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Wild Green

Former Utne Reader senior editor Keith Goetzman on environmental issues from climate change to composting.

The Low-Flow Showerhead Backlash

 by Keith Goetzman

Tags: water, water conservation, water effiency, low-flow showerheads, nanny state, American Heritage Institute, environment, Keith Goetzman,

Shower head

Antigovernment conservatives love to complain about the nanny state, and some of them are aiming their ire at a new target: low-flow showerheads.

Over at The Foundry, the blog of the conservative think tank the American Heritage Institute, a freedom-loving correspondent named Kelsey Huber puts her finger on the pernicious nature of these water-efficiency devices:

Of the many microscopic issues in which the Department of Energy (DOE) involves itself, one of the most ridiculous could be showerhead flow-capacity limits. In the name of conservation, a federal law limits the amount of water that can pass through a nozzle to 2.5 gallons per minute. The law was designed to limit both water and energy use related to pumping the water.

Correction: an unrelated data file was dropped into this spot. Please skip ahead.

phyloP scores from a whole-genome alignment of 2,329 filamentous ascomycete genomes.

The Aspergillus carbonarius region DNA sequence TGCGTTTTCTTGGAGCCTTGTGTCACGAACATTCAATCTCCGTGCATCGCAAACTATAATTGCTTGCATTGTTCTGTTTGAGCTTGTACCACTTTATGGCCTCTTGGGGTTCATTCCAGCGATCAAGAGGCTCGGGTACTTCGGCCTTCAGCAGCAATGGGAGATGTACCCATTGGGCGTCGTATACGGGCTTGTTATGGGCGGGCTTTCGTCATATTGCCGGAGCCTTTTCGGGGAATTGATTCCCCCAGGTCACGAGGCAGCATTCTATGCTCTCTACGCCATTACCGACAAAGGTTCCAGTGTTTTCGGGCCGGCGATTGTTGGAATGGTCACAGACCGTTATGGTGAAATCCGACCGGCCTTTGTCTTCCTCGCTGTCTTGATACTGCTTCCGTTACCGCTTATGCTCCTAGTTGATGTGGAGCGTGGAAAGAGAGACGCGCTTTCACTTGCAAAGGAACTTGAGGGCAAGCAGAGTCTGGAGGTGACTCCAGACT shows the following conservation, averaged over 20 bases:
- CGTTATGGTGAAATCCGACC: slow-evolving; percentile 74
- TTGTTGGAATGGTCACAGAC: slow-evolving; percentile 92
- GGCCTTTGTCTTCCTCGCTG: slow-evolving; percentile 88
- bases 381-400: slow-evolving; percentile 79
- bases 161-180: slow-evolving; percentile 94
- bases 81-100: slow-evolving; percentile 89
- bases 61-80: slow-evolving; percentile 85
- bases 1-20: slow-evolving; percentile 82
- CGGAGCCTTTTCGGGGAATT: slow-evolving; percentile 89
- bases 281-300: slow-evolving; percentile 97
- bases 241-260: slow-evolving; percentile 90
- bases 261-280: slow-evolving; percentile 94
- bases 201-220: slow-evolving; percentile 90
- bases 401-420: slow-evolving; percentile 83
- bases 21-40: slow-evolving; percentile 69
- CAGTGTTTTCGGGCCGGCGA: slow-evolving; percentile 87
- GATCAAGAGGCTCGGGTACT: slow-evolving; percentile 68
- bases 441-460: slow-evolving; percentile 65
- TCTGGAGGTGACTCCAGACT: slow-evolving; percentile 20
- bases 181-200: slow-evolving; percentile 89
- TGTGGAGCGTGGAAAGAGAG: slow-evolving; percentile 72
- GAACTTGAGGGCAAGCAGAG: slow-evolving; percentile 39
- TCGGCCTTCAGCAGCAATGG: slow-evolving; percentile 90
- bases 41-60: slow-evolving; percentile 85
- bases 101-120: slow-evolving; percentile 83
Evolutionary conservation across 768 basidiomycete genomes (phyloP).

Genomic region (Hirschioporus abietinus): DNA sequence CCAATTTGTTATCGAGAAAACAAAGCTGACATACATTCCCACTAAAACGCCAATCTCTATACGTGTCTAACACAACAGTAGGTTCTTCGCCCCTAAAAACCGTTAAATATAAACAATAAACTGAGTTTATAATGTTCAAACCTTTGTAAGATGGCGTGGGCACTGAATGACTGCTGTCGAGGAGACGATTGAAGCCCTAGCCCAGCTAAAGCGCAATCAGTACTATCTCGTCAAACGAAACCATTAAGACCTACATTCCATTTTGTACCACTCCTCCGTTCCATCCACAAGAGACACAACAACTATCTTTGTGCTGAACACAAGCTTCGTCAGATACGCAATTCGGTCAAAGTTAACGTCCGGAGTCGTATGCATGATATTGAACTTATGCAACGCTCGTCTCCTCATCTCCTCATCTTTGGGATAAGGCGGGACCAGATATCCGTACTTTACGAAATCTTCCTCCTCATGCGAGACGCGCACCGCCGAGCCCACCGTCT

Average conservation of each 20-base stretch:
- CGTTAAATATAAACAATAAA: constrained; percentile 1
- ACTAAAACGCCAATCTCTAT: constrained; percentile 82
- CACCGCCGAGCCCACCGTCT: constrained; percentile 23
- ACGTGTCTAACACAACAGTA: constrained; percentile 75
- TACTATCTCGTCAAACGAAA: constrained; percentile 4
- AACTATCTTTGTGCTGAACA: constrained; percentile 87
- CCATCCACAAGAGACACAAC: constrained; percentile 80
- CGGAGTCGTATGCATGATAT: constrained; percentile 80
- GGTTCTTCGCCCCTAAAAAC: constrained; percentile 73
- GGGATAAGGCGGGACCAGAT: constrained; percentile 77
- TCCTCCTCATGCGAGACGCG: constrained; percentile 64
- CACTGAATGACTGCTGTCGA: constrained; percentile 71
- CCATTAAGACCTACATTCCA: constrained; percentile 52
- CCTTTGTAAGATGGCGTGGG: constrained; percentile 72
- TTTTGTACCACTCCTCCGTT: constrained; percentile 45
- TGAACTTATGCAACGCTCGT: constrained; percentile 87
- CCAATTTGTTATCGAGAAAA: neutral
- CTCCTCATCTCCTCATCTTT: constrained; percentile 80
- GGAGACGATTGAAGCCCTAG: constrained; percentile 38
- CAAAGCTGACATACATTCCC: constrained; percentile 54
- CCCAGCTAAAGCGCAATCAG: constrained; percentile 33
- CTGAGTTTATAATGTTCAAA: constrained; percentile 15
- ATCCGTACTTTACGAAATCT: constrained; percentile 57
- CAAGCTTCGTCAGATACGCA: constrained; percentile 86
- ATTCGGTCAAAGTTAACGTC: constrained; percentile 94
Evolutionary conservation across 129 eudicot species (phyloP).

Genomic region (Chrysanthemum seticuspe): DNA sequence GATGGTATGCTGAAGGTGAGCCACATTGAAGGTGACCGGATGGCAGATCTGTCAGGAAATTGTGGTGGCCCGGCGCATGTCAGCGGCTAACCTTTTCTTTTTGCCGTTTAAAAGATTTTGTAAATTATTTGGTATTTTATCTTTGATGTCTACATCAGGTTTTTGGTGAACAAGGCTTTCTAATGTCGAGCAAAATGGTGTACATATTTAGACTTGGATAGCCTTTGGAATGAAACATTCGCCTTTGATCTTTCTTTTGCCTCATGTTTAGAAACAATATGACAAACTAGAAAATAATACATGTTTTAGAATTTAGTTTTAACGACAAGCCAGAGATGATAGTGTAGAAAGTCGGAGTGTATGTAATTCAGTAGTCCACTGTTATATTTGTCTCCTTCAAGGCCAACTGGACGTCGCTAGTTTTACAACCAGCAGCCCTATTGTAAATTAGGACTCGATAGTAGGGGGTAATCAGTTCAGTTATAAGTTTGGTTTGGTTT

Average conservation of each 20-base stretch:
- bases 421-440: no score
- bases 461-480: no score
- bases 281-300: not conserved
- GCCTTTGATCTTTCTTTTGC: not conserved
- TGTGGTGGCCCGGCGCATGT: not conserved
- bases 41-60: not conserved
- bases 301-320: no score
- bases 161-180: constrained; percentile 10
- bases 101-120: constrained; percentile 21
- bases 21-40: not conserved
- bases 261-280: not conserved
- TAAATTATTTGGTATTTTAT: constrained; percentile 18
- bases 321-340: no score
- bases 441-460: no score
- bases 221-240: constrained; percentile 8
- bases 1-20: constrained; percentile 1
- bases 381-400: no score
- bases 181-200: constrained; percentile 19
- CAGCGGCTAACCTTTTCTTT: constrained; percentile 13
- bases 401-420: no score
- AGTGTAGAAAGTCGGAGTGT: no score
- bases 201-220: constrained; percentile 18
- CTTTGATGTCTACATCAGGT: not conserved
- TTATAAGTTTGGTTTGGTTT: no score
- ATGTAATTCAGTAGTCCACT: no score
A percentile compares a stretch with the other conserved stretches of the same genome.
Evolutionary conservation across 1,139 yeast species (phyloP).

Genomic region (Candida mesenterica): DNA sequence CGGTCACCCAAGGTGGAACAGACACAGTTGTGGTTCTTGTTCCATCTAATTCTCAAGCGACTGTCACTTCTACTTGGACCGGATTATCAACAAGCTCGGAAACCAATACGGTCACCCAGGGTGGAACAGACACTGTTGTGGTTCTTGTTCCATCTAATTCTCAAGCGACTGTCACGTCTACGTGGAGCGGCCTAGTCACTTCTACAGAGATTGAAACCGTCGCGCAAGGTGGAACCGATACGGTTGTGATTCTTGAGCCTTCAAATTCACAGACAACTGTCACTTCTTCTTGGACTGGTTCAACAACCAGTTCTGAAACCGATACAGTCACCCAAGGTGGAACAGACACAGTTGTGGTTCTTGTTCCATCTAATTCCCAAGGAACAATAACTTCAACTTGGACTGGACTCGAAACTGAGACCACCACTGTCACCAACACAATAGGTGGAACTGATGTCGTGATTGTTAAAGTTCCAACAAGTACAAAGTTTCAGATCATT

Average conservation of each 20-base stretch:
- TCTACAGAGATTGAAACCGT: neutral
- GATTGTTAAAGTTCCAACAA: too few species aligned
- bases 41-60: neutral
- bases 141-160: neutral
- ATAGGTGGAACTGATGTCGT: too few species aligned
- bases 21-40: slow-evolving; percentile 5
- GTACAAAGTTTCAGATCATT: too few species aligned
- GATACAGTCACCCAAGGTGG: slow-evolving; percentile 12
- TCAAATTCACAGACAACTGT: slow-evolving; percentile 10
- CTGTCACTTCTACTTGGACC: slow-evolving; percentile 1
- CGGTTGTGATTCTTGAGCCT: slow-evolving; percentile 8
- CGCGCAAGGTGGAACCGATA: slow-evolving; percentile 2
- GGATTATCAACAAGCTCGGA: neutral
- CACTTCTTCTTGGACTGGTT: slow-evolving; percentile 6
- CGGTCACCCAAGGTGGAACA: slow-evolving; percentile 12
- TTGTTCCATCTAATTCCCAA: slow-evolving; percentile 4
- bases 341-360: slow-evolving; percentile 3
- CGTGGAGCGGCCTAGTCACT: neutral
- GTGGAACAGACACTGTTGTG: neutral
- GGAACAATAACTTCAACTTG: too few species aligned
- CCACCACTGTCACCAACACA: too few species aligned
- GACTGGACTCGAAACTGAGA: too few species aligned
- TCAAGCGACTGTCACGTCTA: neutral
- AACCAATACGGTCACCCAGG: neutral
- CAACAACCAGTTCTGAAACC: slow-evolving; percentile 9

Until recently, a loophole that allowed multi-nozzled showerheads (with each individual nozzle meeting the flow-capacity limit) put this personal choice where it belongs: in the hands of consumers. Showerheads with three or even eight nozzles could be purchased by homebuilders to equip luxury bathrooms as long as the per-nozzle water-flow limit was followed. Regrettably, the DOE decided that alternatives to the standard showerhead could no longer be allowed and, in May, sought to close the legal gap. A redefinition of showerheads is expected.